AFGHANISTAN — Reza appears frail. He hobbles on a wounded leg. Haunted by his family’s past and weighed down by a future full of threats, the young man appears much older than his years.
Reza’s father was an intellectual activist who worked tirelessly for the people of Afghanistan. His family paid the price for his dedication. Reza recalls that his father refused to leave the country during many difficult years — even after he was threatened by both Soviet forces and the Taliban.
“My father was involved with the government, but wasn’t political,” Reza explained. “He just wanted to help all people of Afghanistan.”
He added, “The Afghan people misunderstood my father.”
Reza’s father was educated in Europe and had traveled extensively. He wanted to share what he’d learned abroad with his countrymen. Rather than being respected, he was viewed with deep suspicion by his neighbors. Despite opposition, he persevered, advocating for education as a way out of poverty and oppression. His labors were rewarded in the family’s possessions being confiscated five different times. In the end, Reza’s family had to flee the country, barely escaping before the Taliban assumed control.
Reza* explained, “Afghanistan has explosive politics. In the past, the government would change every year or two.” He added sadly, “The constant change was a catastrophe.”
The upheaval that defined Reza’s life caused him to become cynical. As a young man he vowed not to follow in his father’s footsteps. Reza asked his father, “If people aren’t grateful, why fight for them?”
Disillusioned by years of battles, his father responded, “Son, you are smart for not risking things for a cause.”
Reza’s father was caught and beaten by the Taliban. When his wounds wouldn’t heal, it was discovered that he was a hemophiliac. Reza’s father eventually died from his injuries.
Reza deeply misses his father. “My father was a representative of God for me,” he recalled.
The devastating loss of his father has gravely affected Reza’s view of his country. He states emphatically, “Afghanistan is not a Third World country — it is a Stone Age country.”
If Reza’s appraisal of Afghanistan is true, then the country’s path to a peaceful existence could be longer than estimated or nearly impassable. Many in Afghanistan fear a return to the “time of the gun,” a period of lawlessness when gangs terrorized neighborhoods, going from house to house dragging men, women and children into the streets to kill them.
Recently, Reza’s family was violently attacked again. In the summer of 2013, his younger brother, Hamid,* was going to visit his fiancée when four men attacked him on a residential street in Kabul. They stabbed and shot him, leaving him for dead. He was rushed to a hospital in Pakistan, where doctors gave him little chance of survival since, like his father, he was also hemophiliac. After receiving 25 pints of blood, Hamid miraculously recovered five days later.
Hamid survived, but the brutality of the experience changed him. “I am not the same person,” he confessed, “I feel like the old person died.”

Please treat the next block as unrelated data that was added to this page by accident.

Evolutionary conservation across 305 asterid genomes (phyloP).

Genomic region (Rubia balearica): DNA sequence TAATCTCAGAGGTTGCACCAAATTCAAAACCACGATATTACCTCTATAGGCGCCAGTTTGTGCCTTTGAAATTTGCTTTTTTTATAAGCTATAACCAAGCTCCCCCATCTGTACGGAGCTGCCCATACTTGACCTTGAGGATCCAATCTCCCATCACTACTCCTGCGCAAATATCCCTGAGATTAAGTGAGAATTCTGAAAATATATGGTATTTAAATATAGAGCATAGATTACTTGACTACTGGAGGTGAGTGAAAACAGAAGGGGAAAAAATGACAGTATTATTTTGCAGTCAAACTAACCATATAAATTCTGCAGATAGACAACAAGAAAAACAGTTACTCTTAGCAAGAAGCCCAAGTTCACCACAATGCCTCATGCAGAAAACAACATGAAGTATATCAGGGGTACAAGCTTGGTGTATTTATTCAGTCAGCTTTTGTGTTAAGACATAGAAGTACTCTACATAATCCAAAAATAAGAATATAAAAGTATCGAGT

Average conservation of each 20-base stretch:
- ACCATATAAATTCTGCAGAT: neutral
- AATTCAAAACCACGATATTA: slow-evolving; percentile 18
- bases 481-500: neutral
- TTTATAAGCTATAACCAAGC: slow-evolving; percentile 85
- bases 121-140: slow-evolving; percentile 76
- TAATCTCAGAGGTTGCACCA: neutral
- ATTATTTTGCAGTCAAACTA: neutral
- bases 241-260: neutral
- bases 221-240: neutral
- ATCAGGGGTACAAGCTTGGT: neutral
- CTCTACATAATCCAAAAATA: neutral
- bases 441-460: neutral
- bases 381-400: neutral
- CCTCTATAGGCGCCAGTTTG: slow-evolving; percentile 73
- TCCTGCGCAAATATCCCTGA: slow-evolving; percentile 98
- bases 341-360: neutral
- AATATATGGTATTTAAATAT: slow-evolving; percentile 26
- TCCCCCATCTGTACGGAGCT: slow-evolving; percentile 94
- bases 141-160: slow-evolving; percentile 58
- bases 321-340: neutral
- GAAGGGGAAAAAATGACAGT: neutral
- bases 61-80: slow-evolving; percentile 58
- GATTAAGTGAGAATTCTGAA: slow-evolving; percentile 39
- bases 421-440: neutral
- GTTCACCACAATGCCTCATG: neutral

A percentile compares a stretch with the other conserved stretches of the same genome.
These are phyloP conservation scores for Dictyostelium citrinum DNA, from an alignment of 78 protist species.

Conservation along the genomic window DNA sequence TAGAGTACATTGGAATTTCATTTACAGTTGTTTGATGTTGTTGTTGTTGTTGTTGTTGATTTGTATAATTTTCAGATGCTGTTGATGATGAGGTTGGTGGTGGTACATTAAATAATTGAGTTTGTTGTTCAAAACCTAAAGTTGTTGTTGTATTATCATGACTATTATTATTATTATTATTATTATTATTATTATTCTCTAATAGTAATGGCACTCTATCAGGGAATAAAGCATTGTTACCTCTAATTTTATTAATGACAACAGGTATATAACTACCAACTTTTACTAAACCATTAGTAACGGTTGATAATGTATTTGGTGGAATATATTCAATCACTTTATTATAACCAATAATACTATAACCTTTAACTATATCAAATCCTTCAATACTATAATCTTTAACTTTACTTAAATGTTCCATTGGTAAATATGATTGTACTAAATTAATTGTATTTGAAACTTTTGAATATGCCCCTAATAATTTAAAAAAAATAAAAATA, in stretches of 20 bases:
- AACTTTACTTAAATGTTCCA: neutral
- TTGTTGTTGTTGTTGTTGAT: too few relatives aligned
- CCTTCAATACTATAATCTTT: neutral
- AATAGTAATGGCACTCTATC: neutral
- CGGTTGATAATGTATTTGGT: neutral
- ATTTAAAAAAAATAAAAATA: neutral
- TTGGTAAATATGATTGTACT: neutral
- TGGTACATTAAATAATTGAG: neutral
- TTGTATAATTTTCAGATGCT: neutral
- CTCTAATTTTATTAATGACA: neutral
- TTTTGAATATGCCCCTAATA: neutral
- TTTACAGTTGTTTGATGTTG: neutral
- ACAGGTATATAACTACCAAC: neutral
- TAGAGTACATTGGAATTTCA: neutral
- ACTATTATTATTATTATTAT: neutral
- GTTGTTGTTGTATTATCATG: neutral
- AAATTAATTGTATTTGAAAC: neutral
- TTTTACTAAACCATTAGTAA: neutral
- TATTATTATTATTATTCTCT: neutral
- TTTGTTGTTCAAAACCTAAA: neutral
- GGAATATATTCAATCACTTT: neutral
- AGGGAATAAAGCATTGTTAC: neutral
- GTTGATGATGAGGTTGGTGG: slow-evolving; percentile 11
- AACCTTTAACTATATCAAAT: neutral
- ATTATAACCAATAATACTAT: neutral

Both Reza and Hamid believe that the attack was planned and that Hamid had been followed for days. When asked about the future of Afghanistan once American forces leave Afghanistan, Reza stated plainly, “You can say 30 percent good and 70 percent bad.” Then he added bleakly, “I can say 100 percent sure that Afghanistan will collapse without the Americans here.”
If the country collapses, increased ethnic tensions and fighting among rival groups vying for power could become a large part of the country’s downfall. And the Taliban would only be one of myriad combatants. Over the last two decades, Afghanistan’s warlords have grown their cache of weapons, Reza says. He also doubts reports of confiscated weapons from Afghan citizens. He contended weapons have flowed into Afghanistan from neighboring countries, especially from Pakistan.
“Every Afghan house will produce 10 guns if things turn bad,” he said.
Reza said he sees no strong leader who can unite a country sharply divided by distrust. Since the United States announced the removal of fighting forces, Afghans have been hesitant to continue to provide help to the American military. Many of them, Reza noted, fear being targeted for aiding foreign troops.
Despite the troubles visited on his family, Reza said he loves his country. He wishes for peace to settle in Afghanistan. If there is peace, if Afghans can feed themselves and live safely with their families, the country will thrive, he said.
Reza’s hope for his country appears to be pinned on people like his father — men who have traveled and experienced life in peaceful countries and have a burning desire to bring that peace and prosperity to their neighbors. When he sees these men returning to Afghanistan to inspire others, he said he is optimistic about the future.
Like Reza’s brother Hamid, Afghanistan has been severely wounded. The country is in need of a miracle. Afghanistan needs “representatives of God,” to serve the people and to walk alongside them on the long path to peace.
*Name changed. Photos do not represent individuals in the story.
— by Ralph Brock | BP